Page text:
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|November 26, 1998||
The eyes have it
Syed Firdaus Ashraf
And when we asked the question you have to about her role, you mentally say Jyotika's lines along her. But if there's one thing new about the film, Priyadarshan's Doli Saja Ke Rakhna, it's the presence of the nymphet, who is making her debut here. You give her the doubtful eye, and she defends herself.
"I know that's a standard line. But if you see the film, you will see it is quite a different love story. It has a moral. And there's a great twist in the story and people will really like it," she says. Okay, we know it doesn't sound all that different but then, give the girl a chance, we thought.
According to her, she plays a very subdued girl, one who only talks through her eyes -- and let us assure you that those are great eyes to chat with. Her role completely depends on performance and there's none of the glamour doll looks. Hey, this is a Priyadarshan film -- so there's be landscapes, decorously clad women and lots of long shots with the subject kept just the right bit off centre.
"Actually, my first break was in a south Indian film produced by K P Kunjomon. It was a very big budget film in which Kunjomon was launching his son. But somehow, the project didn't take off," she says.
"After that, he called me to Madras. His first sentence there was that I had been selected for the film. I was speechless and look at him for two minutes. I just couldn't believe it," she says.
Thereafter, other roles came to her but Jyotika decided to wait for this film to be released.
Unlike her sister Nagma Jyotika has no plans to move south at this juncture, and the decision is more personal than professional -- she has no intention to spend 20 days a month down there.
"But yes, I am doing one film in South with Mani Ratnam. It is a very beautiful subject. I don't know the name. Ek dam long Tamil title hai," she laughs.
"But it's difficult for me to learn Tamil. My sister can learn all the languages there are, but I'm unable to cope with it. I don't know a word of it. But I am planning to learn...
"It is not that I don't like the south. But if I get a good subject, I will surely do it. I feel the girls really don't have much scope in south Indian films unless there are good roles written especially for them."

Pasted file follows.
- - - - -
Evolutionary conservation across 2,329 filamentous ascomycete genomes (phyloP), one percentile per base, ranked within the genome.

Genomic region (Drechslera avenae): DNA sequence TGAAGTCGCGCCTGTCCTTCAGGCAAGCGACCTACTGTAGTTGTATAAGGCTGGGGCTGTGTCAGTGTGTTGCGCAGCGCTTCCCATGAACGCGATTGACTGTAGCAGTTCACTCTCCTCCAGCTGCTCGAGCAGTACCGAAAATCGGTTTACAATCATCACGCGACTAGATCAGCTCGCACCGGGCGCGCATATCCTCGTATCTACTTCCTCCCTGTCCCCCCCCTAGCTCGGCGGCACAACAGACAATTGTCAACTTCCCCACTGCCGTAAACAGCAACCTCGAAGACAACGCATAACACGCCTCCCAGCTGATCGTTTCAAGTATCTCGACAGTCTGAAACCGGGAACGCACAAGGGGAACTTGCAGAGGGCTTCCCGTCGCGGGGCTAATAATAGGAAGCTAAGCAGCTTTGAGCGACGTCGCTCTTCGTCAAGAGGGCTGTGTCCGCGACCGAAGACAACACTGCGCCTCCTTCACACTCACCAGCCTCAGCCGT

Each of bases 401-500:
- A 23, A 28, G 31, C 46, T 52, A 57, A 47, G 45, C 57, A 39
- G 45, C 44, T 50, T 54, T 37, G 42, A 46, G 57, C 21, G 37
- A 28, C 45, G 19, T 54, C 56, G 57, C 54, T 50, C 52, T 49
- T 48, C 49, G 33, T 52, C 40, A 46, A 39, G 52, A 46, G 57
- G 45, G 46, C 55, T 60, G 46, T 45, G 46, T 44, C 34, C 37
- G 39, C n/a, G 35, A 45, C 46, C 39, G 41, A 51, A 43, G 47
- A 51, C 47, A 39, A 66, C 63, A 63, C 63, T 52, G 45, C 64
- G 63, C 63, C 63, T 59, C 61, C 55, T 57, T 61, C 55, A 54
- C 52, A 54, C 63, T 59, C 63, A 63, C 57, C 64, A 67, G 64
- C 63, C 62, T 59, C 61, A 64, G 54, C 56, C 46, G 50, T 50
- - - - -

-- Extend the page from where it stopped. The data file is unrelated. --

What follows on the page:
"I don't know why the project got shelved. But when the film finally got going, I could not accept it; I'd already signed a contract that Doli Saja Ke Rakhna would be my first release," she says.
Though she is influenced by her sister in acting, Jyotika felt Priyadarshan was like a teacher during the shooting of the film. And she had support from all the other senior artists, including Anupam Kher, Amrish Puri... If this seems like an Oscar presentation, this vote of thanks, humour her. She's got to do it since she's new.
"My father Chander Sadannah was a producer. So I've always had a film background. And that's why I never felt uncomfortable during the shooting."
Jyotika is still a second year student at Mithibai college at Bombay and her short-term ambition in life is to see her debut being successful.
"Working with Priyadarshan was comfortable. Most shots were okayed in the first take... He understands my psychology very well but the best thing about him is that he knows what he wants. He is never confused, never makes a compromise. He is a very comfortable person to work with."
And yes, of course, she hates the numbers game.
"Yes, there are lots of heroines coming in the market. But I feel that all kinds of actresses fit in their own kind of slot and that nobody can be compared. I'm confident that I've done a good job and that my work will be appreciated." And just to affirm it isn't doubt on display, she goes on to discuss other things that move her.
So, she tells you, she like computers, the Net and every kind of music there is. On the net, she goes for the jokes though it's sister Roshni who's more Net-savvy.
We gently draw her back to cinema and inquire how it feels to have a sibling in the business.
"To a certain extent it is a plus point... In the industry you get contacts. I think it's very nice to be identified as Nagma's sister. I don't have any problems when people call me that." And the family. How did they react to the fact she was entering cinema?
"Luckily for me, there were no objection. By my time, my dad was used to the idea of his daughters in films." Before we wrap up, we inquire if there's any role she'd particularly love to do.
"As a newcomer, I will take any role that comes in my way. Only after three-four years can I be choosy."
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